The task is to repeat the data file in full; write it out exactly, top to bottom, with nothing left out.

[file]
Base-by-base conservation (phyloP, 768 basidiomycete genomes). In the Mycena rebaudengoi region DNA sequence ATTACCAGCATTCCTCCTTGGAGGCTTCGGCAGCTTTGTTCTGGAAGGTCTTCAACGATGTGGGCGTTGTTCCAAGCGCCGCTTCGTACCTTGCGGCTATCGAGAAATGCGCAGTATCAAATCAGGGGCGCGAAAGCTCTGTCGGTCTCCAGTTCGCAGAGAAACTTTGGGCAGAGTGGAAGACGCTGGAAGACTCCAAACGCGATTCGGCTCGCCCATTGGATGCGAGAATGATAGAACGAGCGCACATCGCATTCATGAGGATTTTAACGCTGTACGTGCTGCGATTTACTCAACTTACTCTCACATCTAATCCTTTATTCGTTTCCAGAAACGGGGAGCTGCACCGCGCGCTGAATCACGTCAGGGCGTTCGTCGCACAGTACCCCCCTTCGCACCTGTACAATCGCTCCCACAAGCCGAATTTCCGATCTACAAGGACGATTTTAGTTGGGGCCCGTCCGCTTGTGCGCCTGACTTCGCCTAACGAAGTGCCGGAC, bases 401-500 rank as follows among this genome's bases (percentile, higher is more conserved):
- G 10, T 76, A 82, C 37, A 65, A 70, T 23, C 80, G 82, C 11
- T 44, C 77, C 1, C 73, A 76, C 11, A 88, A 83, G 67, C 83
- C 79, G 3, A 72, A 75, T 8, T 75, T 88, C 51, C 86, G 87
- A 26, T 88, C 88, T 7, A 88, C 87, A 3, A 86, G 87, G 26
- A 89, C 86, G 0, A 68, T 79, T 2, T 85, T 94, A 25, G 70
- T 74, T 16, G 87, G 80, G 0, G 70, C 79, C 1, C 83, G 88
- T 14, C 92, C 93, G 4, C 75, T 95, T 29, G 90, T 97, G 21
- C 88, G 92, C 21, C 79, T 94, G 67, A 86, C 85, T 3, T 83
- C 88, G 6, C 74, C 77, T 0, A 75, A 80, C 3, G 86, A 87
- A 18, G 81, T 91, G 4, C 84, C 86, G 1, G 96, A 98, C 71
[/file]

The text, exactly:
Base-by-base conservation (phyloP, 768 basidiomycete genomes). In the Mycena rebaudengoi region DNA sequence ATTACCAGCATTCCTCCTTGGAGGCTTCGGCAGCTTTGTTCTGGAAGGTCTTCAACGATGTGGGCGTTGTTCCAAGCGCCGCTTCGTACCTTGCGGCTATCGAGAAATGCGCAGTATCAAATCAGGGGCGCGAAAGCTCTGTCGGTCTCCAGTTCGCAGAGAAACTTTGGGCAGAGTGGAAGACGCTGGAAGACTCCAAACGCGATTCGGCTCGCCCATTGGATGCGAGAATGATAGAACGAGCGCACATCGCATTCATGAGGATTTTAACGCTGTACGTGCTGCGATTTACTCAACTTACTCTCACATCTAATCCTTTATTCGTTTCCAGAAACGGGGAGCTGCACCGCGCGCTGAATCACGTCAGGGCGTTCGTCGCACAGTACCCCCCTTCGCACCTGTACAATCGCTCCCACAAGCCGAATTTCCGATCTACAAGGACGATTTTAGTTGGGGCCCGTCCGCTTGTGCGCCTGACTTCGCCTAACGAAGTGCCGGAC, bases 401-500 rank as follows among this genome's bases (percentile, higher is more conserved):
- G 10, T 76, A 82, C 37, A 65, A 70, T 23, C 80, G 82, C 11
- T 44, C 77, C 1, C 73, A 76, C 11, A 88, A 83, G 67, C 83
- C 79, G 3, A 72, A 75, T 8, T 75, T 88, C 51, C 86, G 87
- A 26, T 88, C 88, T 7, A 88, C 87, A 3, A 86, G 87, G 26
- A 89, C 86, G 0, A 68, T 79, T 2, T 85, T 94, A 25, G 70
- T 74, T 16, G 87, G 80, G 0, G 70, C 79, C 1, C 83, G 88
- T 14, C 92, C 93, G 4, C 75, T 95, T 29, G 90, T 97, G 21
- C 88, G 92, C 21, C 79, T 94, G 67, A 86, C 85, T 3, T 83
- C 88, G 6, C 74, C 77, T 0, A 75, A 80, C 3, G 86, A 87
- A 18, G 81, T 91, G 4, C 84, C 86, G 1, G 96, A 98, C 71